My Life in Books

Photo: Vipman via Shutterstock

This article was inspired by My Life in Middlemarch, a bibliomemoir by Rebecca Mead, which draws on her readings of George Eliot’s Middlemarch over the years.

I loved the idea of writing memoirs that are intertwined with a book. But since there isn’t a book I reread regularly, I thought that instead, I would try and trace my life through the books I read. After my mother passed away, I went through my old books in her house, which took me down memory lane.

So here goes. Bear with me as this will be a much longer piece than the ones I normally post on this blog.

I grew up around books. My father read voraciously, as did my grandmother—in fact, between them, they created a mini-library. My mother introduced me to poetry and Daphne du Maurier’s novels. She used to reread War and Peace every few years. As a child, I remember opening the glass doors of our bookshelves (bought shelf by shelf by my parents whenever they could afford them and stacked one on top of the other) and inhaling that lovely smell of books.

One of my earliest memories of reading is a story about the “Gloops”—amorphous greedy people with long arms, who ate and ate and ate. It was in a large book that belonged to my mother as a child (probably published in the 1930s). I don’t recall the title, but it was a treasure trove full of stories and illustrations. As a foodie, it’s not surprising that “The Gloops” is the only story I remember!

In our family library, there was also a set of books for older children which included Gulliver’s Travels, Alice in Wonderland and Through the Looking Glass, and The Travels of Marco Polo. Each of these took me on an incredible journey, as I fell through the rabbit hole with Alice, and was tied up by the Lilliputians with Gulliver. I don’t remember reading Marco Polo’s book but do remember the illustrations of strange creatures, including people with eyes and mouths in their chests.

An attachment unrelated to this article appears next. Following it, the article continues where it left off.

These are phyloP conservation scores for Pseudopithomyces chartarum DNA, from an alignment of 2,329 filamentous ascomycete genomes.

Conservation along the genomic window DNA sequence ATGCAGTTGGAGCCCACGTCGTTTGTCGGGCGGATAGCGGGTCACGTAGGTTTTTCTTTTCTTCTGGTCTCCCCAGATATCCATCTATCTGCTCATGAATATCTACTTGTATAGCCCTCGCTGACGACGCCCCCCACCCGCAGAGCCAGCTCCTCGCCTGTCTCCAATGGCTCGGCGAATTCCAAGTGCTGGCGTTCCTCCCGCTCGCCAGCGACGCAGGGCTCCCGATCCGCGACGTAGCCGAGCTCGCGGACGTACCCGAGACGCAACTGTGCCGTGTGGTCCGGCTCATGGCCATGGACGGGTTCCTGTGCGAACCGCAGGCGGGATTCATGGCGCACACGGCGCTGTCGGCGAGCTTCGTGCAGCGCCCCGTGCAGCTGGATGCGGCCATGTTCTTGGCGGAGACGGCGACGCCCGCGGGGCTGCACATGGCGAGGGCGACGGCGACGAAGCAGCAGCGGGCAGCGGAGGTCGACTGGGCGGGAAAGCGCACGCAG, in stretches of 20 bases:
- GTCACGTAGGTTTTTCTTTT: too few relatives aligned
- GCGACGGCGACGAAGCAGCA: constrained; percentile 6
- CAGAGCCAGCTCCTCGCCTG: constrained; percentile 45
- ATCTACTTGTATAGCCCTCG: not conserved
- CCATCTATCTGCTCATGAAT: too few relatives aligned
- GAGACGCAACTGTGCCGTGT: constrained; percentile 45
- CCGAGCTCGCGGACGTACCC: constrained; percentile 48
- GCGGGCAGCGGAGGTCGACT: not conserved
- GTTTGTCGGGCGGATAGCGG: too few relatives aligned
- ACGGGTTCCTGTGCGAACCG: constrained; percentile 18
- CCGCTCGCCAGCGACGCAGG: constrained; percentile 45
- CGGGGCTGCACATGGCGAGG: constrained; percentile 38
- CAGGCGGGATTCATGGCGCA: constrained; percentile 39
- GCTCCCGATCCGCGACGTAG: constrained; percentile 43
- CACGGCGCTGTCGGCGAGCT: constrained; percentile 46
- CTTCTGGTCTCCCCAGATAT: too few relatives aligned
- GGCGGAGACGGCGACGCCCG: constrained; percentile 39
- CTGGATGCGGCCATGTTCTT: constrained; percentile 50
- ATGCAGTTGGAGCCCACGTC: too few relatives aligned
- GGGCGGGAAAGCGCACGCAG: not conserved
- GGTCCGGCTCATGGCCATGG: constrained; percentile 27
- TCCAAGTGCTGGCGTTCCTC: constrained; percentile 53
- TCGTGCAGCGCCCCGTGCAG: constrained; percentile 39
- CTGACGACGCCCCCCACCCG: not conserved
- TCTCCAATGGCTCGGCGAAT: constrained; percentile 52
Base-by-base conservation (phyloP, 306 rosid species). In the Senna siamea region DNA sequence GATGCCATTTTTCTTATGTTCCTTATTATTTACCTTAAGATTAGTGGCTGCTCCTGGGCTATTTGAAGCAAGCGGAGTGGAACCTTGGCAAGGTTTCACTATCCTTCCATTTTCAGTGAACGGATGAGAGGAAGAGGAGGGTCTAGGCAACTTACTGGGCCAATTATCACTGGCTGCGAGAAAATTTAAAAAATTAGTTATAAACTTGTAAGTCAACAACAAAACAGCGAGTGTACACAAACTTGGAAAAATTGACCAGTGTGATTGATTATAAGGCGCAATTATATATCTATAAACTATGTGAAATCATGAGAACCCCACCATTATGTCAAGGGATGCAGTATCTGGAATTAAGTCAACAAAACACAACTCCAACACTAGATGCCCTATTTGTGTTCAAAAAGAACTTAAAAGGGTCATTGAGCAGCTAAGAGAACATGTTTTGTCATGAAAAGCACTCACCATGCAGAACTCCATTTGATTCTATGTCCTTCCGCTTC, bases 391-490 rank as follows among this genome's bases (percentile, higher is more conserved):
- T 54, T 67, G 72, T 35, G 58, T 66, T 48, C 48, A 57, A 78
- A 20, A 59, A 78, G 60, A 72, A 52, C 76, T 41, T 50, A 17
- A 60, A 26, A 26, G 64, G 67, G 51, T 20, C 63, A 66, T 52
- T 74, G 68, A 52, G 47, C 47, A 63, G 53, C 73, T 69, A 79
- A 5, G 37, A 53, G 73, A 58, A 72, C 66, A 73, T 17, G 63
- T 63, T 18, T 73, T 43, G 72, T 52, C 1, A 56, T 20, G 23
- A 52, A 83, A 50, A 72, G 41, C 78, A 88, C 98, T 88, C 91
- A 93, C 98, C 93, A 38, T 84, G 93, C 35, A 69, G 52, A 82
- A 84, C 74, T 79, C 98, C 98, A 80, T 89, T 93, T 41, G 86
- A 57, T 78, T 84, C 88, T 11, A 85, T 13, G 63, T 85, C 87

In 1967, we moved to Santiago, Chile, where I discovered Enid Blyton’s books at the British Council Library and devoured all of them. The stories about the Five Find-Outers (and Dog) inspired me and some of my schoolfriends to form a group of investigators (complete with dog). Our only case was to find a notebook stolen from one of our classmates. We spent many happy hours poring over clues and statements but never found the notebook or the culprit. (My love of detective novels started early!)

Then there were the Narnia books, which I loved. The idea that you could slip through a portal through the back of a closet or at the end of a garden and reach this magical place fired my imagination, and I spent a lot of time looking for gateways into Narnia.

After we moved to Kabul in the early 1970s, my brother Dalip and sister-in-law Nandini used to send me regular packages of books which included the novels of Charles Dickens, Palgrave’s Golden Treasury and Georgette Heyer’s Regency romances, among others. I also read Kamala Markandaya’s Nectar in a Sieve and Attia Hosain’s Sunlight on a Broken Column.

As I grew older, books widened my horizons. Thomas Hardy’s Far From the Madding Crowd, which I studied in school in Jaipur, taught me about the different forms that love can take. Ancient Greek literature, which I studied in university in Delhi, was a revelation: the plays, the philosophy and most of all, the mythology, with gods behaving badly!

Books took me places. With RK Narayan, I met the people living in Malgudi; with VS Naipaul, I became part of the Indian community in Trinidad; with Carlos Castaneda, I was drawn into the peyote-fuelled fantasies of the Yaqui shaman Don Juan; with Gerald Durrell, I travelled the world; and with Douglas Adams, I was spun out into space (with a towel and a book that said “DON’T PANIC” in large letters on the cover).

Going through my father’s things in Hyderabad led to more discoveries, including Louis MacNeice’s Autumn Journal. However, for me the most important discovery was a recording of Dylan Thomas’s Under Milk Wood—a radio play set in a Welsh fishing town. Thomas uses words to conjure up not only images but sounds, and the writing is so evocative that I resolved that if I ever wrote seriously, I would try and write like him. This is a book I go back to regularly, both the print and the recorded versions.